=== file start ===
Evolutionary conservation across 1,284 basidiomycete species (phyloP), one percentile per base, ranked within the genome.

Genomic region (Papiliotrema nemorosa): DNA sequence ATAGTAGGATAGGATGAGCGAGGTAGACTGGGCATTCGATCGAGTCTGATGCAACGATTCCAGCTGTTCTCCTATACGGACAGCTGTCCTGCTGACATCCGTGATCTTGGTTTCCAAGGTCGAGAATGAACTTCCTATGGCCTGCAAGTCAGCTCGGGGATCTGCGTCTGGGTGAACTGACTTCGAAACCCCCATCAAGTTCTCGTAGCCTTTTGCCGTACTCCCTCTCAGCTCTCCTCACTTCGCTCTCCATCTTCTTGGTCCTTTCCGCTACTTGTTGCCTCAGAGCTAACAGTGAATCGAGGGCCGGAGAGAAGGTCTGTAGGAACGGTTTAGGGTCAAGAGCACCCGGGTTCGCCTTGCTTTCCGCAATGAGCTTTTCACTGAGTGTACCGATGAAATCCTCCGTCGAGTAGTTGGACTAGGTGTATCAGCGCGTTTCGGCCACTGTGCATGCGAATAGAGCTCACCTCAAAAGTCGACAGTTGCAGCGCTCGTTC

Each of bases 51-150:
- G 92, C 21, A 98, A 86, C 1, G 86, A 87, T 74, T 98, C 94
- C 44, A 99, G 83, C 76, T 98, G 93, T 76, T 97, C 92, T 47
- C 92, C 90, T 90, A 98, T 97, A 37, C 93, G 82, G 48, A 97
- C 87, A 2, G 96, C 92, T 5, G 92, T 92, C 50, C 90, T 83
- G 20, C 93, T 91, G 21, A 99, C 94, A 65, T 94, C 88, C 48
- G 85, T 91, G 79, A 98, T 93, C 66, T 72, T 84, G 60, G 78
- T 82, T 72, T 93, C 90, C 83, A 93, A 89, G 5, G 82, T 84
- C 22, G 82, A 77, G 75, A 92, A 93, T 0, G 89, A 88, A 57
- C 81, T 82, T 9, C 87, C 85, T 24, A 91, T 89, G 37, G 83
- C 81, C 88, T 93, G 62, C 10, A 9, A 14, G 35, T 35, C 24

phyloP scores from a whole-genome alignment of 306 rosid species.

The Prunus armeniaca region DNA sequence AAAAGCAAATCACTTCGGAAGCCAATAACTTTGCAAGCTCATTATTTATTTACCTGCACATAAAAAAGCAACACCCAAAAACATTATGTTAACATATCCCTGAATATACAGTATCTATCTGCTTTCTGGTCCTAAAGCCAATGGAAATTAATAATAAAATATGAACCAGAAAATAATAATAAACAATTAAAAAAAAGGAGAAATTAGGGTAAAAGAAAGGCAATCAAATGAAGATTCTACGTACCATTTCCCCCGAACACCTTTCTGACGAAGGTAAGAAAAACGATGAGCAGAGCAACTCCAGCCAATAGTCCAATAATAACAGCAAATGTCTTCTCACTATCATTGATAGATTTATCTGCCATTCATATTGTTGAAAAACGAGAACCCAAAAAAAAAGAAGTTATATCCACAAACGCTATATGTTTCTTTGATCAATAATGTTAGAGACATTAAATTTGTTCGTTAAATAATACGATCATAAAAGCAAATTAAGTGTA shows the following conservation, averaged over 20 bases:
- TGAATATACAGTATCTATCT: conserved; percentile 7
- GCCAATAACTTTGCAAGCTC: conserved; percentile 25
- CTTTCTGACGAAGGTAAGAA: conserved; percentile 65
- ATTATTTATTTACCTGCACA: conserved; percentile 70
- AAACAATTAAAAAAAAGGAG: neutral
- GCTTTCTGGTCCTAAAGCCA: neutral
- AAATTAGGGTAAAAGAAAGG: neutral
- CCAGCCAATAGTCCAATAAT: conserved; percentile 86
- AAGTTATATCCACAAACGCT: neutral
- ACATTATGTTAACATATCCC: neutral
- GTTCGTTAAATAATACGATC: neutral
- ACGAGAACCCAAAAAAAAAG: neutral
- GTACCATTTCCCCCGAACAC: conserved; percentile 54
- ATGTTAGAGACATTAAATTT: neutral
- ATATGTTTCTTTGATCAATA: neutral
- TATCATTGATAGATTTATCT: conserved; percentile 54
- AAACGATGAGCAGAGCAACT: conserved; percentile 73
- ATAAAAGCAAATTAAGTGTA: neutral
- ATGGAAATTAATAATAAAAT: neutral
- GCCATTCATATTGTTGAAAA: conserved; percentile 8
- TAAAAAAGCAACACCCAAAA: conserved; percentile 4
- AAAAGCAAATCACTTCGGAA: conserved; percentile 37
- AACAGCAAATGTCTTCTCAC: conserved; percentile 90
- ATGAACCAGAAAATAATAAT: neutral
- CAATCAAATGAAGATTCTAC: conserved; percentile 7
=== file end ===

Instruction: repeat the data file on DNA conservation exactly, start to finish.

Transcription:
Evolutionary conservation across 1,284 basidiomycete species (phyloP), one percentile per base, ranked within the genome.

Genomic region (Papiliotrema nemorosa): DNA sequence ATAGTAGGATAGGATGAGCGAGGTAGACTGGGCATTCGATCGAGTCTGATGCAACGATTCCAGCTGTTCTCCTATACGGACAGCTGTCCTGCTGACATCCGTGATCTTGGTTTCCAAGGTCGAGAATGAACTTCCTATGGCCTGCAAGTCAGCTCGGGGATCTGCGTCTGGGTGAACTGACTTCGAAACCCCCATCAAGTTCTCGTAGCCTTTTGCCGTACTCCCTCTCAGCTCTCCTCACTTCGCTCTCCATCTTCTTGGTCCTTTCCGCTACTTGTTGCCTCAGAGCTAACAGTGAATCGAGGGCCGGAGAGAAGGTCTGTAGGAACGGTTTAGGGTCAAGAGCACCCGGGTTCGCCTTGCTTTCCGCAATGAGCTTTTCACTGAGTGTACCGATGAAATCCTCCGTCGAGTAGTTGGACTAGGTGTATCAGCGCGTTTCGGCCACTGTGCATGCGAATAGAGCTCACCTCAAAAGTCGACAGTTGCAGCGCTCGTTC

Each of bases 51-150:
- G 92, C 21, A 98, A 86, C 1, G 86, A 87, T 74, T 98, C 94
- C 44, A 99, G 83, C 76, T 98, G 93, T 76, T 97, C 92, T 47
- C 92, C 90, T 90, A 98, T 97, A 37, C 93, G 82, G 48, A 97
- C 87, A 2, G 96, C 92, T 5, G 92, T 92, C 50, C 90, T 83
- G 20, C 93, T 91, G 21, A 99, C 94, A 65, T 94, C 88, C 48
- G 85, T 91, G 79, A 98, T 93, C 66, T 72, T 84, G 60, G 78
- T 82, T 72, T 93, C 90, C 83, A 93, A 89, G 5, G 82, T 84
- C 22, G 82, A 77, G 75, A 92, A 93, T 0, G 89, A 88, A 57
- C 81, T 82, T 9, C 87, C 85, T 24, A 91, T 89, G 37, G 83
- C 81, C 88, T 93, G 62, C 10, A 9, A 14, G 35, T 35, C 24

phyloP scores from a whole-genome alignment of 306 rosid species.

The Prunus armeniaca region DNA sequence AAAAGCAAATCACTTCGGAAGCCAATAACTTTGCAAGCTCATTATTTATTTACCTGCACATAAAAAAGCAACACCCAAAAACATTATGTTAACATATCCCTGAATATACAGTATCTATCTGCTTTCTGGTCCTAAAGCCAATGGAAATTAATAATAAAATATGAACCAGAAAATAATAATAAACAATTAAAAAAAAGGAGAAATTAGGGTAAAAGAAAGGCAATCAAATGAAGATTCTACGTACCATTTCCCCCGAACACCTTTCTGACGAAGGTAAGAAAAACGATGAGCAGAGCAACTCCAGCCAATAGTCCAATAATAACAGCAAATGTCTTCTCACTATCATTGATAGATTTATCTGCCATTCATATTGTTGAAAAACGAGAACCCAAAAAAAAAGAAGTTATATCCACAAACGCTATATGTTTCTTTGATCAATAATGTTAGAGACATTAAATTTGTTCGTTAAATAATACGATCATAAAAGCAAATTAAGTGTA shows the following conservation, averaged over 20 bases:
- TGAATATACAGTATCTATCT: conserved; percentile 7
- GCCAATAACTTTGCAAGCTC: conserved; percentile 25
- CTTTCTGACGAAGGTAAGAA: conserved; percentile 65
- ATTATTTATTTACCTGCACA: conserved; percentile 70
- AAACAATTAAAAAAAAGGAG: neutral
- GCTTTCTGGTCCTAAAGCCA: neutral
- AAATTAGGGTAAAAGAAAGG: neutral
- CCAGCCAATAGTCCAATAAT: conserved; percentile 86
- AAGTTATATCCACAAACGCT: neutral
- ACATTATGTTAACATATCCC: neutral
- GTTCGTTAAATAATACGATC: neutral
- ACGAGAACCCAAAAAAAAAG: neutral
- GTACCATTTCCCCCGAACAC: conserved; percentile 54
- ATGTTAGAGACATTAAATTT: neutral
- ATATGTTTCTTTGATCAATA: neutral
- TATCATTGATAGATTTATCT: conserved; percentile 54
- AAACGATGAGCAGAGCAACT: conserved; percentile 73
- ATAAAAGCAAATTAAGTGTA: neutral
- ATGGAAATTAATAATAAAAT: neutral
- GCCATTCATATTGTTGAAAA: conserved; percentile 8
- TAAAAAAGCAACACCCAAAA: conserved; percentile 4
- AAAAGCAAATCACTTCGGAA: conserved; percentile 37
- AACAGCAAATGTCTTCTCAC: conserved; percentile 90
- ATGAACCAGAAAATAATAAT: neutral
- CAATCAAATGAAGATTCTAC: conserved; percentile 7